Ferguson shooting sparks conversation about race

by: Erica Bennett Updated:

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JACKSONVILLE, Fla. - It’s video straight out of a war zone -- tear gas, rubber bullets, protesters trying to be heard.
 
Since the shooting death of Michael Brown, the country has erupted in unrest.
 
‘It’s another national tragedy. I think this is this year's Trayvon Martin,” JeffriAnne Wilder said.
 
Wilder is an associate professor of sociology at the University of North Florida. She said what's happening in the Show Me State goes hand in hand with emotions in Florida.
 
“We have the same strained history of race relations right here in Jacksonville, and we need to be mindful of that,” she continued.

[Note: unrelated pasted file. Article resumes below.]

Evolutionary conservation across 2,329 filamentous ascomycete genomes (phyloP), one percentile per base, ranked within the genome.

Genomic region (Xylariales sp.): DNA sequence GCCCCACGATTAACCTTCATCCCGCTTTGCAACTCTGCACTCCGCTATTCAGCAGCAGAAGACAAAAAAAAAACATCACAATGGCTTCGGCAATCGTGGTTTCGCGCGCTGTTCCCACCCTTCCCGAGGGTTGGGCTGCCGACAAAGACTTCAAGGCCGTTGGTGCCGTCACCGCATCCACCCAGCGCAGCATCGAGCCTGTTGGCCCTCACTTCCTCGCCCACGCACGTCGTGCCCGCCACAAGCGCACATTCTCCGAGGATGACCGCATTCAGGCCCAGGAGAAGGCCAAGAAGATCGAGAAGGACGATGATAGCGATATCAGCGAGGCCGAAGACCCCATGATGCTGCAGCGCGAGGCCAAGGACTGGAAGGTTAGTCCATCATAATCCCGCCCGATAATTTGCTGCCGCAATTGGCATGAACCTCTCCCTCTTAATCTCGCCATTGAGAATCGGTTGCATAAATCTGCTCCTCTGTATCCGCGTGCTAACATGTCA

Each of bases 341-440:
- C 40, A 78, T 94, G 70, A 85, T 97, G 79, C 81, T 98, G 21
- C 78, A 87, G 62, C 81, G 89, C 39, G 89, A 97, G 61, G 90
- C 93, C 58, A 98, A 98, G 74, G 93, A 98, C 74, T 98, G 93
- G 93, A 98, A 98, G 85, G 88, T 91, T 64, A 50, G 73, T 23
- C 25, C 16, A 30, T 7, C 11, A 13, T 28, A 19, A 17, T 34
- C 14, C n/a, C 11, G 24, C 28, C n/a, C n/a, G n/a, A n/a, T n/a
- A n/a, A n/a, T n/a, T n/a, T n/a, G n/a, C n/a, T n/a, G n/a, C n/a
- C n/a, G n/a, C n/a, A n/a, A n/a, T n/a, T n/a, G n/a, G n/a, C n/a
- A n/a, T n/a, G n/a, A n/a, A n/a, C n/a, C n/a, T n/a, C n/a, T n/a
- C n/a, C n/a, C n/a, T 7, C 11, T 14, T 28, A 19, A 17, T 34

Wilder is referring to the death of another unarmed black teen, Jordan Davis, and Marissa Alexander, a black woman given 20 years for firing shots at her abusive husband.

Miguel Bean, 18, said he knows the effects of race firsthand. 
 
“It’s definitely a stigma. It definitely gets to you and sometimes you think, 'Why am I looked at as a bad person or a violent person?'" he said.
 
Bean plans to study international finance and become a stockbroker. He hopes we can overcome the Missouri shooting and all that's associated with it.
 
“What are we fighting for? Why is race still so prevalent in today's society?" he asked.

“We can't ignore this. We cannot treat this case of Michael Brown as an isolated incident. We can't sit back and think: 'oh that's going on in Furgeson, It can't happen here.' It can happen here, It has happened in our backyard before."


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